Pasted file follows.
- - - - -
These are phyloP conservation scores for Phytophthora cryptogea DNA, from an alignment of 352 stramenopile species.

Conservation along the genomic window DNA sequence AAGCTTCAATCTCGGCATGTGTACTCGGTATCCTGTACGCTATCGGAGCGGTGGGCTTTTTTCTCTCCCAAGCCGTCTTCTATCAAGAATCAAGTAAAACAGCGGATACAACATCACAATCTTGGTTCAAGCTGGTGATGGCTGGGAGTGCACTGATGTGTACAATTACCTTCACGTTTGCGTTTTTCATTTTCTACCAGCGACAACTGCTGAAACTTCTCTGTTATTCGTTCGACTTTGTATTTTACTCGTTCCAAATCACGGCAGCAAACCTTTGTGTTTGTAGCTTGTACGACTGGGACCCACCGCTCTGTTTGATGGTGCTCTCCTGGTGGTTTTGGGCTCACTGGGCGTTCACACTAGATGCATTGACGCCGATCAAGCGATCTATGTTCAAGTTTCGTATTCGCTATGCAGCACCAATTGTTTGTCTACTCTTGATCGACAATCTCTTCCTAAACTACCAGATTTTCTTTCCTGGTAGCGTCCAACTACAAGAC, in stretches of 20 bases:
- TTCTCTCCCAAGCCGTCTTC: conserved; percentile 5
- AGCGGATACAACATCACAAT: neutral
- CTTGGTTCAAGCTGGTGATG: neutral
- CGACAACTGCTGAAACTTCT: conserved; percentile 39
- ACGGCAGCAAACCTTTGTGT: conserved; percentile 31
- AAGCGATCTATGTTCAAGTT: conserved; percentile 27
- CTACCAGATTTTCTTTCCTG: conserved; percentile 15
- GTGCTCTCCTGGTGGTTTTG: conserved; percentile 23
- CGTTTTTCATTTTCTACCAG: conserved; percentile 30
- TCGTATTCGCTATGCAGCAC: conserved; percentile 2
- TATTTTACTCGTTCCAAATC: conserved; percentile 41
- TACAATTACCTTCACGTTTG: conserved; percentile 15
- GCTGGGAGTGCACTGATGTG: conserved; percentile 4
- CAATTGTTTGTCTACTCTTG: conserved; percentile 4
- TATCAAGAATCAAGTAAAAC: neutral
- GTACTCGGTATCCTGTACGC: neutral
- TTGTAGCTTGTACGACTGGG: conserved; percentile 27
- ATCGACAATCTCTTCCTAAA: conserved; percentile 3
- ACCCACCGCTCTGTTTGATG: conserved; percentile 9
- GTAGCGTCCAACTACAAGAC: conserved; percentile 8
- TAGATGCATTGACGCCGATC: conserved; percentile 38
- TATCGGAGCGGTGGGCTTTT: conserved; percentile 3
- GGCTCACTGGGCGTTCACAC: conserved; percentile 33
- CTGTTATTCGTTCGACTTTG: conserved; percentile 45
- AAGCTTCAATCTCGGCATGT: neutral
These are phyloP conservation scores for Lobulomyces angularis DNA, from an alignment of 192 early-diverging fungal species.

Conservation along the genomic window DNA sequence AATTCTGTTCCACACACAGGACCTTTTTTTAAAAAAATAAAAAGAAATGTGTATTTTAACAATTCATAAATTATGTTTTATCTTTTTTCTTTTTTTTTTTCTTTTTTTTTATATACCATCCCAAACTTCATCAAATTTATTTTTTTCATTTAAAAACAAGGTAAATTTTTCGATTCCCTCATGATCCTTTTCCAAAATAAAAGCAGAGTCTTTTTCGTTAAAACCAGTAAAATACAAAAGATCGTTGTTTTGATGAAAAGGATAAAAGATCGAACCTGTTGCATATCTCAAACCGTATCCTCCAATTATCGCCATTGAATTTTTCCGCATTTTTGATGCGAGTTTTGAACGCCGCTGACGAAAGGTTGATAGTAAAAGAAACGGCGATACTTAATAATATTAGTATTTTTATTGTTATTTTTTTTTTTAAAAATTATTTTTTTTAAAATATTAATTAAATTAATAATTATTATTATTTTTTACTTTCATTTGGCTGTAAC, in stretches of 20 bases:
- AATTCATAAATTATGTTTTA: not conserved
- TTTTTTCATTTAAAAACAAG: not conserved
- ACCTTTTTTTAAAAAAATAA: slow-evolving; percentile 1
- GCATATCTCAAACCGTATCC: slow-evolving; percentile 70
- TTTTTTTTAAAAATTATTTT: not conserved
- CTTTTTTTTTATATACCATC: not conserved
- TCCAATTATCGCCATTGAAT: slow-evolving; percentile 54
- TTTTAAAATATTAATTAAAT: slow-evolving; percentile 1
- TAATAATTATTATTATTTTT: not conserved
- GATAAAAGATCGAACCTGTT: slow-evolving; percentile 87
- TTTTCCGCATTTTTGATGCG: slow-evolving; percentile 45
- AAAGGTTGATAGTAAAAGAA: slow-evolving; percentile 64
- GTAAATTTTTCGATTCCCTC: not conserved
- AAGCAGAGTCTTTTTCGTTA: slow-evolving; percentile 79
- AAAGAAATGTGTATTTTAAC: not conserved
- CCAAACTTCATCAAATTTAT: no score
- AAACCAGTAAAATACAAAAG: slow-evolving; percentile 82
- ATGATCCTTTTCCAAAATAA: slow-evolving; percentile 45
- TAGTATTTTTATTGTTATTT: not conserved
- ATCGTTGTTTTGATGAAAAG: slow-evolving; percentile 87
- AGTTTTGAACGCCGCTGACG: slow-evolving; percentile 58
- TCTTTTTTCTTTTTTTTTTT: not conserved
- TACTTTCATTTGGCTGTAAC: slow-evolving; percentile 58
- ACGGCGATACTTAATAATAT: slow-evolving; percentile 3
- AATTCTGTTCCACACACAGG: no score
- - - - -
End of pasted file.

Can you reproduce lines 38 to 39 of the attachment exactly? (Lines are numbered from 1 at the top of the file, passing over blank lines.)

- TAATAATTATTATTATTTTT: not conserved
- GATAAAAGATCGAACCTGTT: slow-evolving; percentile 87